Deep South Excursion

27 06 2012

E-ville is one of the most spread out, sprawled out cities in the world, covering more area than cities with 10 times its population. This place was built for cars first, people second, and beyond the central core that I inhabit with the rest of the green, radical and artistic types, there’s seas of suburbs. Before people started questioning the wisdom of infinite suburban sprawl, the city annexed large tracts of farmland for future ‘burbs, and in the outskirts, some of the agricultural land still remains. With friends, I’ve been taking rides out to explore this country side within the city limits. On this day, we headed south.

First stop: fuel. Loma House Vegetarian Express in Millwoods was a delightful surprise that was definitely worth the ride.

As I got my gear ready and pumped up my tires, my friend mentioned that she wanted to check out a yard sale at a nearby housing co-op on the way out. I wasn’t too excited about the idea, because if either of us bought something it would mean carrying it with us the whole ride. It was rather ironic that I was the one who ended up making a purchase – a pair of red sunglasses that couldn’t leave my face after I tried them on. With my new hipster-vision, we hit the road.

Deep South side, FTW!

My impression of the area was a little bit country & a little bit country club.

A little bit country, a little bit country club, whatever, le Mercier is a class act wherever it goes.

Every time I go down this way, I have to cycle further and further to escape the metastasizing suburbs. It’s sad to know that the land in this area is now worth too much to use it for agriculture, and that it won’t be long until the only semblance of countryside will be the privatopias and gated clubs where the rich play.

Amongst the new developments, we found a long abandoned homestead.

Loft no more.

Looking out from the farmhouse onto someone else’s idea of dream homes.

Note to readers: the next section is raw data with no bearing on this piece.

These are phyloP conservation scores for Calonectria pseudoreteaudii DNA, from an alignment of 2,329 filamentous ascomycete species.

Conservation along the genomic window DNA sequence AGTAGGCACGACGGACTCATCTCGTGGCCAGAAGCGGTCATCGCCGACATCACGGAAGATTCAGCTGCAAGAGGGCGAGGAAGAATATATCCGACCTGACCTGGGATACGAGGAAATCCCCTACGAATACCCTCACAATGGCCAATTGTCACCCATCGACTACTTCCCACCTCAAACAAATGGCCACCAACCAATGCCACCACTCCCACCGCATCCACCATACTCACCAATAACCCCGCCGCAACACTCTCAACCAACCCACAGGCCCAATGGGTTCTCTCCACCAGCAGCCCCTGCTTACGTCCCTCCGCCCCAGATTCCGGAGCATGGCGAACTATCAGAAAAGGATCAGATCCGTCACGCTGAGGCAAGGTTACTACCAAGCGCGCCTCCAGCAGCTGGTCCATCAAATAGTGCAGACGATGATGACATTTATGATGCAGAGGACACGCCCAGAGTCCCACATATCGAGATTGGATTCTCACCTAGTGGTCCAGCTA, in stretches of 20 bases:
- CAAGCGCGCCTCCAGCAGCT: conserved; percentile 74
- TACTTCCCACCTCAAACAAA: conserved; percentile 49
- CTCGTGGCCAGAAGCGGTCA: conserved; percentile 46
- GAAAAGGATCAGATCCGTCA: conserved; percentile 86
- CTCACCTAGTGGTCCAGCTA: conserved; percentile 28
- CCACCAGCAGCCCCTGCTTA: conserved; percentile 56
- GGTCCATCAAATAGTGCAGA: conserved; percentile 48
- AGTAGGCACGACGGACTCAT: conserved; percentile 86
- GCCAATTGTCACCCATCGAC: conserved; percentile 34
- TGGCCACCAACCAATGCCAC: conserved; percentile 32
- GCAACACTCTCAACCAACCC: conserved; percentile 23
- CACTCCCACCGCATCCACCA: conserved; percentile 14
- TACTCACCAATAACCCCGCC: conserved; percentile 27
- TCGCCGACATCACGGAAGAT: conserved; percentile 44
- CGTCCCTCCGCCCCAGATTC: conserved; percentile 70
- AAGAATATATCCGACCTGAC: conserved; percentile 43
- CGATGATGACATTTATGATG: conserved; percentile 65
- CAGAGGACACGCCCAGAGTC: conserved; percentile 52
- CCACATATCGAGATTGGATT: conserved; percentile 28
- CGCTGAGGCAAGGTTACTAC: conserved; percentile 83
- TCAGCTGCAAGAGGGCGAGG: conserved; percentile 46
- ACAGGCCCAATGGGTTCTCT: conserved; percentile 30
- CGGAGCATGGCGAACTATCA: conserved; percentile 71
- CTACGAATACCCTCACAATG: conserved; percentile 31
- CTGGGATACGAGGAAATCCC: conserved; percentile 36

It looked as if the house & barn were nearly on the property line of a new development, as everything  had been bulldozed to within a couple meters of the house on one side, while the secondary poplar growth sheltered it from the other side. I suspect that this house was once completely hidden by the trees, which would explain why there was so little evidence of vandalism or graffiti in such an easily accessible abandoned building. I doubt it will last long once the bored children of the new residents find it.

Looking in. Recent residents include barn swallows and honey bees.

Luckily for us, the private clubs in the area aren’t used to cyclists crashing their digs, so we picnicked on some fairly exclusive real estate (not pictured) before starting on our return journey to the center of E-Ville.

Self portrait, with bicycle.

On returning from every excursion to the outskirts, the biggest issue always seems to be how to get across the bloody Anthony Henday freeway/ring road/exclusion zone. Things weren’t looking good as we approached the Terwillegar overpass. The whole thing (this is a major thoroughfare) was closed for paving, including the bridge, and the detour to the next overpass would have taken us miles and miles out of our way, and we didn’t have lights or that much time before sundown to be riding on unlit backroads. There was a construction worker manning the barricades, but it looked like the overpass was clear and still passable beyond that. We looked at each other and said “wanna just go for it?” We rode straight for the closed road and gave the worker a cutesy wave. He looked confused for a second, and then made a gesture that said “I’m averting my eyes and I didn’t see you.”

We encountered a crew at the top of the overpass and told them our sob story about trying to get home before dark. They seemed mildly sympathetic and gave us tacit permission to pass so long as we gave the workers & equipment a wide berth. We took off before they could give it a second thought and began riding & gallivanting down the middle of an empty freeway, woo-hoo!

Terwilliger Drive with no hands!

I must say, I’m running out of freeways and other major roads in this town that I haven’t ridden while they were car free, but it still never gets old for me.

After the joyride, we got lost in the twisty streets of T-town before finally finding a familiar bike path to take us home. Overall, it was an amazing day including good riding, good exploring and good company, and I can’t wait until the next long ride.

The last and biggest hill of the day.

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Road Bike Season

25 04 2012

All spring I have been watching the road and trail conditions, waiting for the last remnants of ice to disappear and for the city to sweep up all the gravel it’s laid down throughout the winter.

Notice that there's so much debris in the counter-flow bike lane that it obscures the markings. More notable is the awesome neighbour who pressure-washed clean the lane where it passed by his house. I sure appreciate not having to choose between no traction and oncoming traffic.